CENTRAL MANITOULIN – Council for the Town of Central Manitoulin were trying to hold their cards close while discussing an order by the Ministry of the Environment, Conservation and Parks (MOECP) to close up the Providence Bay landfill by next year, but news began to spread around the community soon after an in-camera meeting was held to discuss the issue.
Without identifying the landfill by name, councillors expressed dismay drifting into full on outrage over the MOECP order during a recent council meeting.
Challenged on the reason for an in-camera meeting to discuss the issue, Central Manitoulin Mayor Richard Stephens noted that the closure of a landfill could require the purchase of property for attenuation.
The issue of the Providence Bay landfill is not a new concern, first surfacing during the tenure of former Central Manitoulin mayor Mary Nelder—with concerns continuing to surface regularly in the interim. Despite that, Mayor Stephens said the closure order still came out of the blue, as the municipality had been led to believe “we were doing everything right.”
“We were given instruction on what it was we had to do to deal with the dump,” he said. “Those instructions were followed to a T.” Despite that, the municipality was presented with a fiat from the MOECP that appeared to come out of the blue.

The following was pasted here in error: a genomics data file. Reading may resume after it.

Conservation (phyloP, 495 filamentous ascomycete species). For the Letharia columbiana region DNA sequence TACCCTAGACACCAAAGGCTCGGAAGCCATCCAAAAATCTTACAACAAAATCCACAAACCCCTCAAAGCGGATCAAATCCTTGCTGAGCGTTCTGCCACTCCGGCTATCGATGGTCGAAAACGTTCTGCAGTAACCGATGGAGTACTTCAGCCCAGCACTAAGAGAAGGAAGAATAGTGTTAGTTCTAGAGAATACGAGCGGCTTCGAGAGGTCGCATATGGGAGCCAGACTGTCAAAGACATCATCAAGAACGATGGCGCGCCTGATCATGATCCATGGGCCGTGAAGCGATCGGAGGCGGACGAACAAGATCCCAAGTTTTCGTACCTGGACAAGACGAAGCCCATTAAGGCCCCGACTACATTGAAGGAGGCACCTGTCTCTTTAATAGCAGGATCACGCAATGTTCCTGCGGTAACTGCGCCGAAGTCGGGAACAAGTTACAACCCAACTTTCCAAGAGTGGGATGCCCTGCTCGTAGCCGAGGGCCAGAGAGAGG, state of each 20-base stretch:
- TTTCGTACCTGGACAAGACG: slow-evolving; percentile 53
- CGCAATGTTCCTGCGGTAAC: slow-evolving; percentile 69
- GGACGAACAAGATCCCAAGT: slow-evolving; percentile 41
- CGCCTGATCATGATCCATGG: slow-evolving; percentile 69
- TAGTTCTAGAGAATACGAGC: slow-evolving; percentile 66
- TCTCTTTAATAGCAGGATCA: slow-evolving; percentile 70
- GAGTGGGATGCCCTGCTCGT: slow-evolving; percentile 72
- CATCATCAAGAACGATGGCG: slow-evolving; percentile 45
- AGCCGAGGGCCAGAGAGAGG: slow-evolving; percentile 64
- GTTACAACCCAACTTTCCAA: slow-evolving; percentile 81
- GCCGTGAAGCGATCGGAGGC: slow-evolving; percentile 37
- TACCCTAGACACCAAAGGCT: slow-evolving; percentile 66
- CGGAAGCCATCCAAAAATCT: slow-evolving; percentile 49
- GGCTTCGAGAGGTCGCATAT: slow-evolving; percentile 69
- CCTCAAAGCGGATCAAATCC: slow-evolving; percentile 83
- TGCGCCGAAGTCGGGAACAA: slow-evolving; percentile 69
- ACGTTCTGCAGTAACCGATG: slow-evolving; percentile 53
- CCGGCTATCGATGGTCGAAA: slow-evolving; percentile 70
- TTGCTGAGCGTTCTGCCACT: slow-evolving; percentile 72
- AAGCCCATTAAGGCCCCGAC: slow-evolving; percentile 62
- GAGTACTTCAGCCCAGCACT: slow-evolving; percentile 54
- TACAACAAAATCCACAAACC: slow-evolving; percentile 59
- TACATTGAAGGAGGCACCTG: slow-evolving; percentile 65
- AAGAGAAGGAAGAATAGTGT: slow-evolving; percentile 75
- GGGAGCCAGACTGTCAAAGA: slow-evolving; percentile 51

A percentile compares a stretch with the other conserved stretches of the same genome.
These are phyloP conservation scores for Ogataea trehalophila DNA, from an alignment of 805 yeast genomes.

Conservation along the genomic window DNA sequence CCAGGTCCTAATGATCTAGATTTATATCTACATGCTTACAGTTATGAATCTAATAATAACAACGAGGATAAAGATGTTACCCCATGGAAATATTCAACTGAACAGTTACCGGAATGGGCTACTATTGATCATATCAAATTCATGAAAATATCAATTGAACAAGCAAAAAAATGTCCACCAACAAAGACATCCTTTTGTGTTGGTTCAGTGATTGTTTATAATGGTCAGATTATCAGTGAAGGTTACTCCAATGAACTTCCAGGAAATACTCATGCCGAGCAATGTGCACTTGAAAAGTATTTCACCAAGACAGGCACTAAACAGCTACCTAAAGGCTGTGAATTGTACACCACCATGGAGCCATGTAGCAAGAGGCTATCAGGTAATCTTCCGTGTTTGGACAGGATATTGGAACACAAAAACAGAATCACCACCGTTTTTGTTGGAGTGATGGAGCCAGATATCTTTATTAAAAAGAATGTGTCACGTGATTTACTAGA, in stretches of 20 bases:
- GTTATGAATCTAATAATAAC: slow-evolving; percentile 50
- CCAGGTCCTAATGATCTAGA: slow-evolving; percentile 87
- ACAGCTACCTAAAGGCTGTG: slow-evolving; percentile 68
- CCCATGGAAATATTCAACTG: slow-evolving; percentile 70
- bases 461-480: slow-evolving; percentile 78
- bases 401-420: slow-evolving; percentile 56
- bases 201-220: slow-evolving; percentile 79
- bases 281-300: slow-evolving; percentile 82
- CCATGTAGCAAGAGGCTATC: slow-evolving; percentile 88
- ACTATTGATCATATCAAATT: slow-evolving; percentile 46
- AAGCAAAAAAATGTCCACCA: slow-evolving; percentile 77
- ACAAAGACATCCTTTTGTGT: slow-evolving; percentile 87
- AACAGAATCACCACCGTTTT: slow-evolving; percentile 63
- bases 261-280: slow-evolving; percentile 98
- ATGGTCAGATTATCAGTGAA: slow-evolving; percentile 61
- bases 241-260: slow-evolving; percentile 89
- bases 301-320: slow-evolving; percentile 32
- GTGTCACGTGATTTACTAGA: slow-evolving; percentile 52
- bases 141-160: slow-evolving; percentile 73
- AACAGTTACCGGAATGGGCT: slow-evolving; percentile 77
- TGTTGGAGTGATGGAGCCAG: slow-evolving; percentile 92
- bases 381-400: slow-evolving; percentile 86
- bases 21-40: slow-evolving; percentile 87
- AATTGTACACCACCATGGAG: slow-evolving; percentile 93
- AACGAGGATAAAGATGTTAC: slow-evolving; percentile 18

“There were no signs of complaint from our end,” said Mayor Stephens. “Then all of a sudden, boom, we get the order to shut her down. No discussion, just an edict from a higher power.”
The MOECP order leaves the municipality scrambling to figure out what they will need if they are forced to shut down the landfill. “We have to find out what kind of attenuation zone we will need, construct wells for testing the ground water all over the place—it is quite an undertaking for a small municipality,” he said. “We are not the smallest municipality that will be facing these costs.”
As for the reason for the MOECP decision, Mayor Stephens shared that the ministry said they had received some complaints. “We asked for verification on precisely what the problem was,” he said.
Mayor Stephens said that his council’s frustration centres on their having tried to do the right thing, following the advice of the municipalities’ consultants and the MOECP. “Then they say to us ‘this is what you will do’.”
The costs of closing down a landfill site will be extensive, noted Mayor Stephens, and moving to a haulage contract for all of the municipality’s waste will be extremely expensive as currently commercial waste, roughly only 15 to 25 percent of the total waste produced, is diverted. “That number varies greatly between summer and winter,” said Mayor Stephens.
The Expositor reached out to the MOECP, but had not received a response by deadline Monday.